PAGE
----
7 deadly sins

Here’s one of those posts that’s been sparked by someone asking – ‘what’s the worst that could happen’. And of course the answer for most experienced account handlers is usually ‘everything’. Not that you shouldn’t approach the day to day with positivity – that’s the ‘sunshine can do’ side of what you do – but it has to be tempered with a healthy dose of reality. You’re basically paid to worry & anticipate issues so that others don’t have to.  Most account managers are often evaluated a bit like a diving competition – i.e by the mistakes they make rather than the value they bring to the table. And usually we’re pretty okay with that as it can foster a collegiate sense of being ‘a safe pair of hands’. So what are the 7 deadly sins of account handling? For one thing – I’m sure there’s probably more than 7 – but here’s some thought starters:

1) Not delivering

It doesn’t matter if it’s to a client or to a colleague. If you’ve promised to do something then you have to deliver. If you don’t it sends signals & you have to keep focus that this is a service business & you’re the front line. Being on top of things is a priority but more so is keeping a commitment. One tactic that helps you be double/triple sure you can deliver is to buy time before you agree to something – ‘I’ll get back to you’ is invariably better than ‘yes’. And once you’ve checked – check again.

2) No lies

Ouch. These will come back to bite you firmly on the arse. It might sound obvious but this (like the above) will torpedo the most valuable asset you have : integrity. Even worse you’ll make the team look bad & in a trust based relationship this is commercial suicide. It doesn’t matter how thin the lie – don’t do it – the bullshit will fly back in your face & most likely stick.

3) Overpromising/Underdelivering

Of course in a service business you want to be liked & you want to be the guys that get the phone call. But being eager to please can lead to over promising. This is bad. So bad in fact that it can become a nasty habit that unless you manage expectations around what you will/won’t do can lead to some serious trust issues in the relationship too. You might not even be aware you’re doing it until it’s too late. Ever heard –  ‘oh the work is great but they are tricky to work with?’ Well here’s the newsflash – great agencies do great work but still get fired. Why? Because the relationship matters & this is built on doing what you say, when you say you’ll do it & doing it better than anyone else.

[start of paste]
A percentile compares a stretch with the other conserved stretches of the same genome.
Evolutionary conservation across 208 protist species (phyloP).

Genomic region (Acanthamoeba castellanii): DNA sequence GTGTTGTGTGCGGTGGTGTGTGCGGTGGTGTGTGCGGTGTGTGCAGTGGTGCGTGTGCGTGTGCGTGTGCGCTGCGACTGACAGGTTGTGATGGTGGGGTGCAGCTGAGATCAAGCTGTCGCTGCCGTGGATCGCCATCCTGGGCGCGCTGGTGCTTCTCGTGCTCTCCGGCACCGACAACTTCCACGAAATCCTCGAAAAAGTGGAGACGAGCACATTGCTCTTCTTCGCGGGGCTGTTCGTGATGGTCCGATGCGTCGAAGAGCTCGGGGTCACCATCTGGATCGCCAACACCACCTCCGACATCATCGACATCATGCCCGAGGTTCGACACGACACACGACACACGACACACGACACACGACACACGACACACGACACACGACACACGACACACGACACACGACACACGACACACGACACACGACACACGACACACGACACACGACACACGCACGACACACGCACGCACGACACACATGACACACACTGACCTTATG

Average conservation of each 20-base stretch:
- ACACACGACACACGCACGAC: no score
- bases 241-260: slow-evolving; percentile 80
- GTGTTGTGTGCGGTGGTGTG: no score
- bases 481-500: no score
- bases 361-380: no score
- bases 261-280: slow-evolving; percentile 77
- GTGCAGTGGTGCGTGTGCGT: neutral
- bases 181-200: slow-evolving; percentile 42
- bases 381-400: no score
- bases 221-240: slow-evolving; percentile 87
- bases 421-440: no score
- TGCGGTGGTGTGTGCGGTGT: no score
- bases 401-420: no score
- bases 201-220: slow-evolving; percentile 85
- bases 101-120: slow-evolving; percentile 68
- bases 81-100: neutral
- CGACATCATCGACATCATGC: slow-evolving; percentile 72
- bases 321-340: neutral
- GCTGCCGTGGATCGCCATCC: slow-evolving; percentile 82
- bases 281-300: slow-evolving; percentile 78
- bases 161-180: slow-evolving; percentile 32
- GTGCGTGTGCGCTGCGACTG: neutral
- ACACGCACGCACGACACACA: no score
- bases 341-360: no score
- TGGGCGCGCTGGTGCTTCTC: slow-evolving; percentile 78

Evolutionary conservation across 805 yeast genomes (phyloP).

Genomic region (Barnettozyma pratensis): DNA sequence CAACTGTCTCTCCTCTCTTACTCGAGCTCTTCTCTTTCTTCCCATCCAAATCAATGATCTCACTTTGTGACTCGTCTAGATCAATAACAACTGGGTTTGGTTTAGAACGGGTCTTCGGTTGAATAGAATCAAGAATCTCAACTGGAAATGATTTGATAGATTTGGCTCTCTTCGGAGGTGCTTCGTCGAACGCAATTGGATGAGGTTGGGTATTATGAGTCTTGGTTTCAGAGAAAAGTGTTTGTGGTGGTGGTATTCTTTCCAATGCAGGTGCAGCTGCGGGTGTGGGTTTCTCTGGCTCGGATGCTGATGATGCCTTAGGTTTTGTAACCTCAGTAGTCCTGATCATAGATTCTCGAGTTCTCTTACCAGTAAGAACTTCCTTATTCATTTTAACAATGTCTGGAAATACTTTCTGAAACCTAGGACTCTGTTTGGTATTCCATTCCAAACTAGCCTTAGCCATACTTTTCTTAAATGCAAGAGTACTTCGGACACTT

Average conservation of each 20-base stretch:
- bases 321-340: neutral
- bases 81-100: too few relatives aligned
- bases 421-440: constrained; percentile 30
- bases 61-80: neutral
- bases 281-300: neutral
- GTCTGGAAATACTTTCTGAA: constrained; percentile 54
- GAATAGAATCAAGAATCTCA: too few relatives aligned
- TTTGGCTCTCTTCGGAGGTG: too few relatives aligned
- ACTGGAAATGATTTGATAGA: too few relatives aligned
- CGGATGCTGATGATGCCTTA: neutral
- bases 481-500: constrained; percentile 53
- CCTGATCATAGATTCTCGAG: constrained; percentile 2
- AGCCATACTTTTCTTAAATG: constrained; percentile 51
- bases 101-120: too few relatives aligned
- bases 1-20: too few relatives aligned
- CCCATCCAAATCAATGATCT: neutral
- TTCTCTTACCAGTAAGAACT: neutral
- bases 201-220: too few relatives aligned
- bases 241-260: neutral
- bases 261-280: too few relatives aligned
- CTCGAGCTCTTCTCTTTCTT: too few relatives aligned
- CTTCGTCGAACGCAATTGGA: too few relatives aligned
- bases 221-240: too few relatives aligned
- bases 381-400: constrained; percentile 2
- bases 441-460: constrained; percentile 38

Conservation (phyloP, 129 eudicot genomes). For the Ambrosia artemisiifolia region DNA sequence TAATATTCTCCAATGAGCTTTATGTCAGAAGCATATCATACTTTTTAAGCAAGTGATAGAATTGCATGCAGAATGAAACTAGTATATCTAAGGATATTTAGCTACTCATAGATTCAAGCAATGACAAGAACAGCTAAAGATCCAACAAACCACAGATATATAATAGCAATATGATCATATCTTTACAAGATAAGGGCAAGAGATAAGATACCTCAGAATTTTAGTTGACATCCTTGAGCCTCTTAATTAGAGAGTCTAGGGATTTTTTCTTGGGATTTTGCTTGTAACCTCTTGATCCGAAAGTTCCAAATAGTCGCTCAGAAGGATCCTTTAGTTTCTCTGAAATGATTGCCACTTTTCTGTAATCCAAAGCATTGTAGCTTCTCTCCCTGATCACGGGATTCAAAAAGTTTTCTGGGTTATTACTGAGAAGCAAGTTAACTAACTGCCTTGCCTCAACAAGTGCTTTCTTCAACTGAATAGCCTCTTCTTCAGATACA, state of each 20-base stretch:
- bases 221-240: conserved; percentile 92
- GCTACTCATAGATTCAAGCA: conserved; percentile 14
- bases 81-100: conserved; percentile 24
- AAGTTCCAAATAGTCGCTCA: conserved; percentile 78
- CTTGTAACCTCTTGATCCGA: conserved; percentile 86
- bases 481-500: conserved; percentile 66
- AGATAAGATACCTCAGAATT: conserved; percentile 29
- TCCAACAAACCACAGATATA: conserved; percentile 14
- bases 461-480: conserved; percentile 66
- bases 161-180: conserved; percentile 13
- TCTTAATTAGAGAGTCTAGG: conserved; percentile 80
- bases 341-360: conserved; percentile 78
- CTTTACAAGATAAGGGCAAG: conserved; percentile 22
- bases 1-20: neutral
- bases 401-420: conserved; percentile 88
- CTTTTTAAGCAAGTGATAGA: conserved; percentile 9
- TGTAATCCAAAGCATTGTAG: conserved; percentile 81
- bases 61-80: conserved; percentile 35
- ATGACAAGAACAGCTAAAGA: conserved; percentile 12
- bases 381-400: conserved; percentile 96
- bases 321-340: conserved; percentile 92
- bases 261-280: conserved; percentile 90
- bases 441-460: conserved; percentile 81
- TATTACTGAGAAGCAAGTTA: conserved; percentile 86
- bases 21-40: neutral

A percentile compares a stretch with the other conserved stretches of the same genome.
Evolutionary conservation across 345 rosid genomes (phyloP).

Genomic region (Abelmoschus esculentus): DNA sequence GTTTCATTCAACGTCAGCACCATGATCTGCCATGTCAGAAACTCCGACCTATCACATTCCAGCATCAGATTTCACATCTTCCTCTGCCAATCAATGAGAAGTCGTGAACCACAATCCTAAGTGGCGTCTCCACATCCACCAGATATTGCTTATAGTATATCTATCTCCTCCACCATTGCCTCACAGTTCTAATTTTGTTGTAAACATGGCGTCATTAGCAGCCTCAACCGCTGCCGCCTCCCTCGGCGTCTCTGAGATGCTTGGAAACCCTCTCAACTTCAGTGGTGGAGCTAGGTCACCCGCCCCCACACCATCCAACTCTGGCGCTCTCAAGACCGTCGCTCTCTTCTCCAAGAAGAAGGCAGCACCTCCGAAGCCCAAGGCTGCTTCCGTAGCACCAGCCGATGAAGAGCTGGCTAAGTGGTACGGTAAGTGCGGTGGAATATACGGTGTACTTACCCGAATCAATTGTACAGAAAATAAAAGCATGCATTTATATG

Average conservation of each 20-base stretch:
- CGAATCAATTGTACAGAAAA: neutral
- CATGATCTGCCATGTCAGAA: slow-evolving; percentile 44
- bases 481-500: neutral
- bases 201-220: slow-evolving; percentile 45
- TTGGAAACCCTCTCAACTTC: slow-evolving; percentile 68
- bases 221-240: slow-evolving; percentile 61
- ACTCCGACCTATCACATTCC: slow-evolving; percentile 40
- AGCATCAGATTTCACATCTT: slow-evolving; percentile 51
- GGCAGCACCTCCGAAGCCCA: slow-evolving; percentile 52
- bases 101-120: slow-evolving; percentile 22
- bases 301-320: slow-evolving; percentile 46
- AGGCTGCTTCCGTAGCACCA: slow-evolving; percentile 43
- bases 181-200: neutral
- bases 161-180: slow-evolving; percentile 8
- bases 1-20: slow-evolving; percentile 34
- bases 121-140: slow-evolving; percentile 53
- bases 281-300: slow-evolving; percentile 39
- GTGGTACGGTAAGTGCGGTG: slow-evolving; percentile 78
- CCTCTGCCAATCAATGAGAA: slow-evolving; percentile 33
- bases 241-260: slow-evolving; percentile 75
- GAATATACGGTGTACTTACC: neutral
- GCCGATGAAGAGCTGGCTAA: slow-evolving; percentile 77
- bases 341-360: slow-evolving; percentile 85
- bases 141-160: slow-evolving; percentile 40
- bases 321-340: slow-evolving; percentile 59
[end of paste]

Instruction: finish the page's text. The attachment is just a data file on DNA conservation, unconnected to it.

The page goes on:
4) Making clients look bad via mail/in meetings

No one likes a show off. Being humble, advisory, collaborative & accommodating even when there’s a tricky situation will win you friends in the long run. Digging in doesn’t move anything forward & you’re all about progression – of the work, of the relationship & of the business. There is nothing worse than making a client look bad in front of his/her boss – it could get you or the agency fired. You should be looking for the opposite – make them the hero & figure out how to make this the reality.

5) Not being honest about how the client really feels to the agency

We work in a people business & people have feelings. But don’t fudge or soften how the client feels in order to spare peoples feelings at the agency. First – it wastes time. Second – it will probably result in the wrong work. This is bad. Very bad. In fact you’ll probably shaft credibility with the creative team, the account team, traffic & not to mention management. You’ll also probably piss off the client.

6) Credit is for creative directors – not for account handlers

It’s an old saying but if you want to be a gunslinging glory hunter then you might as well pack it in now. Taking personal credit instead of crediting the team (and the creative workgroup especially) is no way to play the game. Your job is to make sure the client feels comfortable with the whole agency so that when you need to move on the agencies work continues.

7) Not learning from mistakes